2014-1604After threatening for a few days, the thick clouds above the tourist honeypot of Cafayate broke on the second night of the year, soaking a town that spends much of January braced for the worst. Both the main roads north from Cafayate run through valleys; when heavy rain hits the hills and mountains on either side, it runs down and collects in the driver’s path. Already difficult, the ill-maintained dirt track of Ruta 40 was apparently left impassable in places, while even the comforting tarmac of Ruta 68 suffered in the storm. At this time of year, in this part of the world, riding north means riding into the rain.

We’d always known that we’d hit the rainy season at some point. However, casually enjoying our time in Argentina, we took our eye off the ball until shortly after we left Mendoza, when it dawned on us that we may well run right into the thick of it. In an ideal world, taking into account the weather we’re likely to encounter and the abysmal condition of the roads, we wouldn’t reach soggy Bolivia until the middle of March. Given that we’re writing this just 380km from the border, that could call for an awful lot of hanging around.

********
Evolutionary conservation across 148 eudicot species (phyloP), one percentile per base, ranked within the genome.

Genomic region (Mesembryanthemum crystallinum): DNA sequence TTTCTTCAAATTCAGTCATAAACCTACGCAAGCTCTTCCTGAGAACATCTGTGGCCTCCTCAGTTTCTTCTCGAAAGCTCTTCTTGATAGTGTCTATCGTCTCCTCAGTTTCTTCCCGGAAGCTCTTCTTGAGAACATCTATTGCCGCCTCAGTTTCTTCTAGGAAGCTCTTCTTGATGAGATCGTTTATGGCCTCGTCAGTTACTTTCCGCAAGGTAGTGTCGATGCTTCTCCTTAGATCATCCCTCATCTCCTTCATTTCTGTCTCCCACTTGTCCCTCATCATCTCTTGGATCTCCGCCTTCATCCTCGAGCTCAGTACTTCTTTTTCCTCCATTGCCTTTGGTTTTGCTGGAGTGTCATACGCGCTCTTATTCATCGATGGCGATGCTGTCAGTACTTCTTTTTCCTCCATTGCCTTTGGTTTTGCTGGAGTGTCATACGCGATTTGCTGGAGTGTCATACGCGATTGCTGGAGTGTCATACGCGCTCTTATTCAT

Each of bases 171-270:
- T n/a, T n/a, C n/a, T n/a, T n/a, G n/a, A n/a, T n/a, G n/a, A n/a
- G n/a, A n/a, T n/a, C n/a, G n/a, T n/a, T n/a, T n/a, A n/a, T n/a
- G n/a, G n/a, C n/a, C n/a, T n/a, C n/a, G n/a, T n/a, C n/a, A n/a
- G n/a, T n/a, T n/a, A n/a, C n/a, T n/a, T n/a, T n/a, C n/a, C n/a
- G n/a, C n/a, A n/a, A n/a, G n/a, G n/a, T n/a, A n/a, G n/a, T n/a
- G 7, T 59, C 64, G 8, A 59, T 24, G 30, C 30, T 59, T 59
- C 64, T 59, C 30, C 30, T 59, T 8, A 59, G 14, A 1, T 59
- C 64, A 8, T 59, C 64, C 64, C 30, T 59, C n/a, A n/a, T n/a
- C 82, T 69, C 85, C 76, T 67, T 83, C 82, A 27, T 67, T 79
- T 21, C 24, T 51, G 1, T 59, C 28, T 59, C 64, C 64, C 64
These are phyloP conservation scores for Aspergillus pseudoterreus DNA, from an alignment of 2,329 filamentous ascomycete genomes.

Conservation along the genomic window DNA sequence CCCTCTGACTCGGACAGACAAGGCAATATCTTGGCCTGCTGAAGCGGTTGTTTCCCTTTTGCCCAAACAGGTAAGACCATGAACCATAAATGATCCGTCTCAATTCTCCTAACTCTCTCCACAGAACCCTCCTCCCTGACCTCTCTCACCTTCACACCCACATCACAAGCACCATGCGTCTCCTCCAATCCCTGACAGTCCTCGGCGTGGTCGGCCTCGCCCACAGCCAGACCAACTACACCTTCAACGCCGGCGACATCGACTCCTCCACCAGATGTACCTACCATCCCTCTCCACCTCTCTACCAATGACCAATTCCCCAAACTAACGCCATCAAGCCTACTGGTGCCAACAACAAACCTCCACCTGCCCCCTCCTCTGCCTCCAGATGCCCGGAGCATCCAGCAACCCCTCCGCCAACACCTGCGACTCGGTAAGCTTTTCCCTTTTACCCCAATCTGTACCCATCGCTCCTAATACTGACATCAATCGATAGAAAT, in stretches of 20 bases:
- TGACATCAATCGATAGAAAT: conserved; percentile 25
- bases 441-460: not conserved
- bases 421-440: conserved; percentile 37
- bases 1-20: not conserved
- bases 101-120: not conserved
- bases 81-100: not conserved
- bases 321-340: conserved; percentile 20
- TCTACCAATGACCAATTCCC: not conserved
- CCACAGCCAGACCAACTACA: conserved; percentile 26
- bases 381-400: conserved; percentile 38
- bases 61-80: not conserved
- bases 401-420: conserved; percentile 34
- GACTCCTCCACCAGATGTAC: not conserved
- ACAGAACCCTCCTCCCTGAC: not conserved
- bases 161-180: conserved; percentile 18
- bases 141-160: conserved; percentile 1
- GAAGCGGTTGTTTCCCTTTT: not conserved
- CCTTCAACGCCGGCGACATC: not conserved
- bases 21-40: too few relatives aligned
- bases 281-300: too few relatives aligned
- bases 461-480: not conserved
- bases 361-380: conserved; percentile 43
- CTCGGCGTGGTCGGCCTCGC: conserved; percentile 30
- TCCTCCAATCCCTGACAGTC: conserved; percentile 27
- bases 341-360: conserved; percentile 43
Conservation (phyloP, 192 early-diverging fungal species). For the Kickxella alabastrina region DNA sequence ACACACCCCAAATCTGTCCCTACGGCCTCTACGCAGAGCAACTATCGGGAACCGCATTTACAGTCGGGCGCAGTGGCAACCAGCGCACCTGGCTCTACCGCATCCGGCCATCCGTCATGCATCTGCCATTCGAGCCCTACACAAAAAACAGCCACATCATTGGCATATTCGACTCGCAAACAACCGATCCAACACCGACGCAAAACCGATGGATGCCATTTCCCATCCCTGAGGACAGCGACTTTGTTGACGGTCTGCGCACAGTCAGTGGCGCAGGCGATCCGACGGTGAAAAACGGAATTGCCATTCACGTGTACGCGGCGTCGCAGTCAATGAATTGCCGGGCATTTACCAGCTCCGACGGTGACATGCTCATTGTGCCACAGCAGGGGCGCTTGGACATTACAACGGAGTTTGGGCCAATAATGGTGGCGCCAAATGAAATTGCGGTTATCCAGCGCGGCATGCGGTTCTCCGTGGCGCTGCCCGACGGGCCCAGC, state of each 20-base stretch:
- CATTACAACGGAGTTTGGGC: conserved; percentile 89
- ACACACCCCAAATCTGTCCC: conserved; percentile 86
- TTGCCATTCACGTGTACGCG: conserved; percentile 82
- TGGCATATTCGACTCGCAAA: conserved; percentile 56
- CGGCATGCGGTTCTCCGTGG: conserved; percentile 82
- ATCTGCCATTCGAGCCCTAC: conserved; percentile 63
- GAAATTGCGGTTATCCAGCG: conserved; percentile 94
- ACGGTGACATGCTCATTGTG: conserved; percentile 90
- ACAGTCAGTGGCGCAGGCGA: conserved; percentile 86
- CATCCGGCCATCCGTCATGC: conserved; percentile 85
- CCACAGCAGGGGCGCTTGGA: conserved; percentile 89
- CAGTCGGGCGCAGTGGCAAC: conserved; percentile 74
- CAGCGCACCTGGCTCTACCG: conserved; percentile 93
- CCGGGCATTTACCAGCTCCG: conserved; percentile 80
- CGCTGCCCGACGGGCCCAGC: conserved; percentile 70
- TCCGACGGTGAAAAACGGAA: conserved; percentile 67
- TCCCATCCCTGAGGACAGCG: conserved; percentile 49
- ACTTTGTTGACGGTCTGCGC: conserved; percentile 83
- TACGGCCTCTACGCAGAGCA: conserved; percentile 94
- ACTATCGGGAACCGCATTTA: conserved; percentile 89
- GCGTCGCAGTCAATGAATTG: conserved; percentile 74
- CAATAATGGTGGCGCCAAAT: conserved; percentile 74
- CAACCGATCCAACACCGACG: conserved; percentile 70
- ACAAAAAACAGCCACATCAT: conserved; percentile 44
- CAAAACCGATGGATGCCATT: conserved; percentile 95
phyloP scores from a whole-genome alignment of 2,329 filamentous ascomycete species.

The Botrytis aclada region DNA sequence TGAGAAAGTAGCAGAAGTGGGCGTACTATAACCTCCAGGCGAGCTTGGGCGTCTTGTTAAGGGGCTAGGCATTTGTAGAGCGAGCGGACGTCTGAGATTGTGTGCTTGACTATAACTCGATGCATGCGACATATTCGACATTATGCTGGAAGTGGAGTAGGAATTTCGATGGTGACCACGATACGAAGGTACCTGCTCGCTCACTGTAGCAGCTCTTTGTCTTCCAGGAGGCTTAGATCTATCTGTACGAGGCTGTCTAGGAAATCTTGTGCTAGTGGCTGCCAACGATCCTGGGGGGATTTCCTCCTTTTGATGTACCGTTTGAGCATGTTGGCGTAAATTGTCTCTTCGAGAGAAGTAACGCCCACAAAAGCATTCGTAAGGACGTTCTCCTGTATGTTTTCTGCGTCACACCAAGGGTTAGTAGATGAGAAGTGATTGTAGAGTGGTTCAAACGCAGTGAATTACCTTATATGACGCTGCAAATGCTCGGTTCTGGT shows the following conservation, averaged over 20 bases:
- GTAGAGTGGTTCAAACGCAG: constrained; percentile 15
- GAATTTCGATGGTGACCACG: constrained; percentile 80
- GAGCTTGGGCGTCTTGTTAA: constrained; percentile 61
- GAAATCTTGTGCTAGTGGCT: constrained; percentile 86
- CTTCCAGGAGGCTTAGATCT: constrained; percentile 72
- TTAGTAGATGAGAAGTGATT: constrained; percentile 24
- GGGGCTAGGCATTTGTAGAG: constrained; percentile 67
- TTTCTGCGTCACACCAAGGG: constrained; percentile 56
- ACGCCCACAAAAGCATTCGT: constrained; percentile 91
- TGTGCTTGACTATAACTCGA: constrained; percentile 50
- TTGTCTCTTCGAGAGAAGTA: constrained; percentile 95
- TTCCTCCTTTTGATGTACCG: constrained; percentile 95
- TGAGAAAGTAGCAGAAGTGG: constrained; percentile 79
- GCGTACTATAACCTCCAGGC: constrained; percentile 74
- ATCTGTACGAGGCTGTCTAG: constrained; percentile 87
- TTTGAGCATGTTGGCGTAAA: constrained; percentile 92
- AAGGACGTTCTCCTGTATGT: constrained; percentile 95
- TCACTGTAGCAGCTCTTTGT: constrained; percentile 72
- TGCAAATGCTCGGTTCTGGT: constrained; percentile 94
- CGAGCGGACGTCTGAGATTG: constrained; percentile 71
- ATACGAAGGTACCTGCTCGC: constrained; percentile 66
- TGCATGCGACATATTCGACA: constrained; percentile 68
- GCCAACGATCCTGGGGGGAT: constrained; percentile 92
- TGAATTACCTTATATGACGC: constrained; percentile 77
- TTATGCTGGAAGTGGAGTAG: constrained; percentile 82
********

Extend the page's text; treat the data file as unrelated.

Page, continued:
Still, the itinerant cycle tourist’s greatest luxury is time. Rather than go through Bolivia, we’ve decided to go around it, at least for now. After at last crossing the Andes at some point in the next few weeks, we’re hoping to resume our original masterplan and trace a course north through the Atacama Desert to Peru. Keen to avoid the worst of the rainy season, we figure we should be safe in the driest place on earth.

from Salta, SA, Argentina